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A Night in the Desert

During my short time on earth I have had the privilege of visiting many countries and continents. Countries as culturally diverse as Sri Lanka and the United States; but visiting the Sahara Desert was one of the most breath-taking experiences of my life. It was the spontaneous, last minute decision (and booking) that made my trip to Morocco so memorable.

What I didn’t realise, was that the drive was going to take up to ten hours, due to the slight language barrier when I booked the trip with my riad owner, and as hard as I tried to attempt my rusty, A-level French, all I understood was that I was off to the desert at the crack of dawn the following morning. Despite not knowing entirely what I was signing up for at the time, I later discovered that I’d made the right choice; booking a desert tour with a riad (Moroccan guest house) is usually the cheapest and most effective method, and one that I’d highly recommend.

The next morning, I waited for the coach while the sun was beginning to rise, in the already busy square of Marrakech, Jemaa el-Fnaa. My group arrived in intervals and eventually, we all piled into the coach and drove away from the town into the more remote, intrinsic Morocco as I’d never seen it before.

Our coach meandered through the never-ending Atlas mountain range, stopping occasionally to look at the breath-taking views and already being taken aback by the sudden, apparent peacefulness as we drove closer into isolation. Despite the never-ending journey, we stopped off at many points of interest along the way, visiting native Berber villages in the desert-scape and being shown their homes and rural way of life.

After what seemed like forever in a stuffy coach of impatient and exhausted passengers, we were abandoned at the mouth of the desert at about 6 o’clock, to be greeted by camels, and the Sahara’s very own Berbers (indigenous people of Morocco).

The heat was the first thing I noticed, stepping off the air conditioned coach and being hit by the overwhelming, yet relieving humidity- the sand was the second. Miles and miles of it forming prefect ripples, and dissipating fast underneath my sandals. I was overwhelmed with excitement, a sudden sense of freedom overcoming me as I was no longer confined to the claustrophobia of the coach. The journey didn’t stop there however.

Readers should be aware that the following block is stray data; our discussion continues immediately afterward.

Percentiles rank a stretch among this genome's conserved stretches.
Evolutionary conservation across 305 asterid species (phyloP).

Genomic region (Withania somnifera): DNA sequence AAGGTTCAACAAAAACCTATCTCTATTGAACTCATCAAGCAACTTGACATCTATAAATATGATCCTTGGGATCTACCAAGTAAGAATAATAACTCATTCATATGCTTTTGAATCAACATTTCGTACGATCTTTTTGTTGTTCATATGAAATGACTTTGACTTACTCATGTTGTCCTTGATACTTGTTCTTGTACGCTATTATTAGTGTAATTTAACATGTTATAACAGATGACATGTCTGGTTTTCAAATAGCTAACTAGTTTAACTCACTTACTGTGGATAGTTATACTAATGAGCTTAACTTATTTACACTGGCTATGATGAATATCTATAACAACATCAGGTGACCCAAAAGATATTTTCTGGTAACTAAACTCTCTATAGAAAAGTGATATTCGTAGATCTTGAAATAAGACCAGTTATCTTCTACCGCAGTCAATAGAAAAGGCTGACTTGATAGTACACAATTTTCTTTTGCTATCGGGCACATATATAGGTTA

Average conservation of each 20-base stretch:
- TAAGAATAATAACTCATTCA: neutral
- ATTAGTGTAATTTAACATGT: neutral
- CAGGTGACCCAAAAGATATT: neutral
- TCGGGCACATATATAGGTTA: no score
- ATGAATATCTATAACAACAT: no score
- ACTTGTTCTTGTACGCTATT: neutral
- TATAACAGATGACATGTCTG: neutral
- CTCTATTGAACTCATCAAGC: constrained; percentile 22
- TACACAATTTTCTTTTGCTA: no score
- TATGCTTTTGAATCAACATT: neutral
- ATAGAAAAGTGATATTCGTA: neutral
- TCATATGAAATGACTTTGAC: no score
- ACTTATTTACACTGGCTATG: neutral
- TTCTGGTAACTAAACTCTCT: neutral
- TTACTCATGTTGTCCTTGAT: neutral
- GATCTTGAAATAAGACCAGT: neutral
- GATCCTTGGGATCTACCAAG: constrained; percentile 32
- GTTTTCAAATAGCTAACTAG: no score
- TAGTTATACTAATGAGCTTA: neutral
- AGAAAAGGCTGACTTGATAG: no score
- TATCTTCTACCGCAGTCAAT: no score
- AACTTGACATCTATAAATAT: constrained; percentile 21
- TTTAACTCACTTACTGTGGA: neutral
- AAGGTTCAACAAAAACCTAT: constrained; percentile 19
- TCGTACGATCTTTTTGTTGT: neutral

I previously mentioned that we were greeted by the Berber people of the desert, this is not entirely true. They muttered a brief hello, rapidly saddled the camels and told us to each sit on one.  Without knowing where we were going, how much further we had to trek or how to even ride a camel, I started to think we were never going to get there… Half an hour later on a rather bumpy camel, the sun was beginning to set, and it was apparent the Berber’s were trying to get us to camp before sunset. Excitement overcame me and the rest of the group, when the little white tents eventually came into view, in the middle of the large, endless sand dunes. We made it.


The place I stayed in the desert was Zagora, which is the one night desert tour- I’d recommend this if your trip to Morocco is short. If you have more time however, I’d suggest journeying further into the desert to Erg Chebbi for the two night tour. This way, the trek is more worthwhile and you get to venture deeper in, where the sand dunes are bigger and apparently more impressive.

As soon as we arrived, we were all seated on an array of Moroccan rugs and provided with a refreshing green tea and honey, served from traditional Moroccan teapots and glass cups. We took turns introducing ourselves to the Berbers and asking questions about their culture and way of life. The Berbers then cooked us a tagine dinner, gave us fresh melons which were grown in the desert, and invited us to “watch their television”, in which they pointed up at the stars and lay on the sand dunes. As it grew darker, the stars were nothing like I’d ever seen, glowing brilliantly and providing us with the only source of light.

The Berbers skilfully played the drums and sang for us around the fire place, and I suddenly realised how exhausted I was, as the minutes quickly passed. Eventually, I went to the tent to rest for the night, until I was to be awakened for the sunrise.


We were all assigned a tent to share with six people, with a rustic mattress and thick blanket- the desert was bitterly cold at night. Despite the slight discomfort of the itchy blanket and solid mattress, I was asleep instantaneously. I was also woken up at the crack of dawn by the sunlight seeping through gaps in the tent. The sky was already bright blue, even though the sun hadn’t fully risen yet, and the Berber’s were awake and beginning to saddle the camels, do they ever sleep? I sat on the sand dunes and watched the sun rise, casting its bright rays and illuminating miles of orange sand in front of me.

In no time, we were thanking the Berbers for their hospitality and climbing back on the camels for another bumpy ride to the coach, and sadly, before I knew it, I was back at the riad for my final day in Morocco. I was so happy with my decision to see the desert, it was such an incredible opportunity and I’d highly recommend it for anyone who is visiting Morocco. I was able to experience an environment completely unknown to me and like nothing I could have ever imagined, I feel like I’ve learnt more about the culture through a hands-on perspective, and if I had the opportunity to do it again, I definitely would!

Words by Tara Proudfoot

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